Infectious Virus Found In Maryland Amphibians | WAMU 88.5 - American University Radio

WAMU 88.5 : News

Filed Under:

Infectious Virus Found In Maryland Amphibians

Play associated audio
The hemmorhaging on the belly of these woodfrog tadpoles is a sign of Ranavirus infection.
Teal Richards-Dimitrie
The hemmorhaging on the belly of these woodfrog tadpoles is a sign of Ranavirus infection.

Scientists are investigating a disease outbreak among salamanders, tadpoles, and turtles in Maryland.

Several years ago, Towson University biologists Scott Farnsworth and Richard Seigel started tracking turtles near the Inter County Connector to see if the reptiles were doing ok after being displaced by the ICC. For a while they were, until they started finding empty shells.

Farnsworth says Ranavirus, a type of highly infectious virus found in amphibians, fish, and some reptiles, had arrived - no one knows how.

"This is a pretty brutal disease it actually affects multiple organs and kills off the tissue," Farnsworth says. "They exhibit a lot of gaping behavior where they try to clear their lungs and draw in air."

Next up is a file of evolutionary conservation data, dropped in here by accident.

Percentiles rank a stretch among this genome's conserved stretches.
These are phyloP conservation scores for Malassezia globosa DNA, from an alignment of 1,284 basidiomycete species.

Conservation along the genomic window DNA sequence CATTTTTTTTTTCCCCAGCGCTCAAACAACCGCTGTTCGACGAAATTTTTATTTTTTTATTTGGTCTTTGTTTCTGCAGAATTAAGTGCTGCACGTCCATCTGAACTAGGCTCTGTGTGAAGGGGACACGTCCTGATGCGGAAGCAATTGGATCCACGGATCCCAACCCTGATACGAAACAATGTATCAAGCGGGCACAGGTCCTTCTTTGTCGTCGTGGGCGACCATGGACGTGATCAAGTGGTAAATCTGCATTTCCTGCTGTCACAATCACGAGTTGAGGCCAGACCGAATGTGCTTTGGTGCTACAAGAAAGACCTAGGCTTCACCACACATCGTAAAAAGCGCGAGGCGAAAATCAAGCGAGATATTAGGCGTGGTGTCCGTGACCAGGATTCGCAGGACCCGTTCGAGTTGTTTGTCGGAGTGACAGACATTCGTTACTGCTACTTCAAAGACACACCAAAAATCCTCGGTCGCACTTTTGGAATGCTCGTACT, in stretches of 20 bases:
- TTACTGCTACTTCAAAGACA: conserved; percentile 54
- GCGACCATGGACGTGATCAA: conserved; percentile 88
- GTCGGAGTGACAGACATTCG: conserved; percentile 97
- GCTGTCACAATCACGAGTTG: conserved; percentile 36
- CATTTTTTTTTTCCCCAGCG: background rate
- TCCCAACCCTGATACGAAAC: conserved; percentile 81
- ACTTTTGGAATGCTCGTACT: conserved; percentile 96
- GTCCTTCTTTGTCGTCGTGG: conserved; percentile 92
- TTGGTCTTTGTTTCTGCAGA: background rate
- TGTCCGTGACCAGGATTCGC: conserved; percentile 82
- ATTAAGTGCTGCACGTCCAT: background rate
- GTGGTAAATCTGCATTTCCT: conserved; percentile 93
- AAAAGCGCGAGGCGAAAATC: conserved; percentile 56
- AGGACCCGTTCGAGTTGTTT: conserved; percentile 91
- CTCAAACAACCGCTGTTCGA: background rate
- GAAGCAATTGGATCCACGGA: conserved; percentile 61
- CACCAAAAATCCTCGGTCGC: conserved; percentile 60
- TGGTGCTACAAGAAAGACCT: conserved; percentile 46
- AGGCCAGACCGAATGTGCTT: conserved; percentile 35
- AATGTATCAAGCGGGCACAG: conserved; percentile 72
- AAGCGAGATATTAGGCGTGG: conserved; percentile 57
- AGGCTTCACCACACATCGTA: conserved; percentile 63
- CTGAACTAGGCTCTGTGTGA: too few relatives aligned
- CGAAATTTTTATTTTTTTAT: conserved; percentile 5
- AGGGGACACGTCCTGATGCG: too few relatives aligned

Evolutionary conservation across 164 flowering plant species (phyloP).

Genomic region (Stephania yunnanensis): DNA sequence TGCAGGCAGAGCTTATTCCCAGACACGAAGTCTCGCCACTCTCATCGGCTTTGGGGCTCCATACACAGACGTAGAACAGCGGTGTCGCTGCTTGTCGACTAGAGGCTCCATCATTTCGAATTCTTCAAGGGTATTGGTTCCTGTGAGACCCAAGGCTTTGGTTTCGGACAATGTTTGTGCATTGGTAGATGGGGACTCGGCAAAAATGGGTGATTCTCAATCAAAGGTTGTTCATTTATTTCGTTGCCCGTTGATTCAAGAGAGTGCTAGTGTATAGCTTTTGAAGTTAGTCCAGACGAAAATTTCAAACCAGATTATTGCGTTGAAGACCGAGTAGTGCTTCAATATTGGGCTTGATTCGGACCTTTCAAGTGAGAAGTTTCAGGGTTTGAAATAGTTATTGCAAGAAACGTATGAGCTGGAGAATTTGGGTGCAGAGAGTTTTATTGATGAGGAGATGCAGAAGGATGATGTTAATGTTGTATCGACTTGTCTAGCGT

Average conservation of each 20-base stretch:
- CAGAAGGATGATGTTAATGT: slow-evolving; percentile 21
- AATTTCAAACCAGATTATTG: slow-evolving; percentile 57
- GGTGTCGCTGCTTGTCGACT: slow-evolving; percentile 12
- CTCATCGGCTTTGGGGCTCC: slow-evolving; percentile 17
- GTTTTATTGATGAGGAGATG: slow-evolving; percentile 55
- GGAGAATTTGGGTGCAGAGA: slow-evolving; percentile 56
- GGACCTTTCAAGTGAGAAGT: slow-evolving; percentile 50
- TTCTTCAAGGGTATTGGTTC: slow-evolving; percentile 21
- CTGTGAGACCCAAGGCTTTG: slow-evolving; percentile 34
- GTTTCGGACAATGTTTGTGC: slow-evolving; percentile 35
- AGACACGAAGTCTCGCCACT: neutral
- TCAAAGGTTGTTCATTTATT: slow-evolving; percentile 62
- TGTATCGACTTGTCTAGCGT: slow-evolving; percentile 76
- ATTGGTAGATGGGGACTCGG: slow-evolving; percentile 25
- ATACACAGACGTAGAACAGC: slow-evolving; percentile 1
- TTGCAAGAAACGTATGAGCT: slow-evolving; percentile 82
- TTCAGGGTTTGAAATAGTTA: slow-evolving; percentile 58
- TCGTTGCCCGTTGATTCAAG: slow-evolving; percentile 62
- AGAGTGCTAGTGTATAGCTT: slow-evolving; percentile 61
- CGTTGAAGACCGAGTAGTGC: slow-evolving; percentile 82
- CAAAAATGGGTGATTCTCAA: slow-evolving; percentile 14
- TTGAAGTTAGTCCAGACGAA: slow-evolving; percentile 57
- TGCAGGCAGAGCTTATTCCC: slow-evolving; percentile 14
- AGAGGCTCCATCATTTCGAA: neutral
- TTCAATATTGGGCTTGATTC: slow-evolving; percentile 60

Then the tadpoles were hit, as Seigel remembers.

"On Friday, three quarters of the tadpoles were swimming abnormally and had the red hemorrhaging on their belly," Seigel says. "On Monday, there was nothing left."

The State of Maryland sent pathologists, and the USGS took samples as well. If the virus continues to be this lethal year after year, scientists say the slow growing turtles would be put on a path toward local extinction. If not, the populations may recover. At this point, scientist say they don't know where things are headed.

WAMU 88.5

Art Beat With Lauren Landau, May 5, 2015

You can celebrate Cinco de Mayo a little late with a chamber concert or see a comedy by a local playwright.

NPR

'Bourbon Empire' Reveals The Smoke And Mirrors Of American Whiskey

A new book suggests that tall tales on craft bourbon labels are the rule rather than the exception. They're just one example of a slew of "carefully cultivated myths" created by the bourbon industry.
NPR

Can Huckabee Overcome The 'New Car Smell' Of Other Candidates?

This isn't Mike Huckabee's first time at the GOP presidential rodeo. He had the advantages of being a novelty upstart underdog in 2008. That's not the case this time around.
NPR

As Emoji Spread Beyond Texts, Many Remain [Confounded Face] [Interrobang]

There's a growing tendency to bring the tiny hieroglyphs off of phones, but not everyone is fluent. New takes on emoji integration suggest misunderstanding may be remedied with universal translation.

Leave a Comment

Help keep the conversation civil. Please refer to our Terms of Use and Code of Conduct before posting your comments.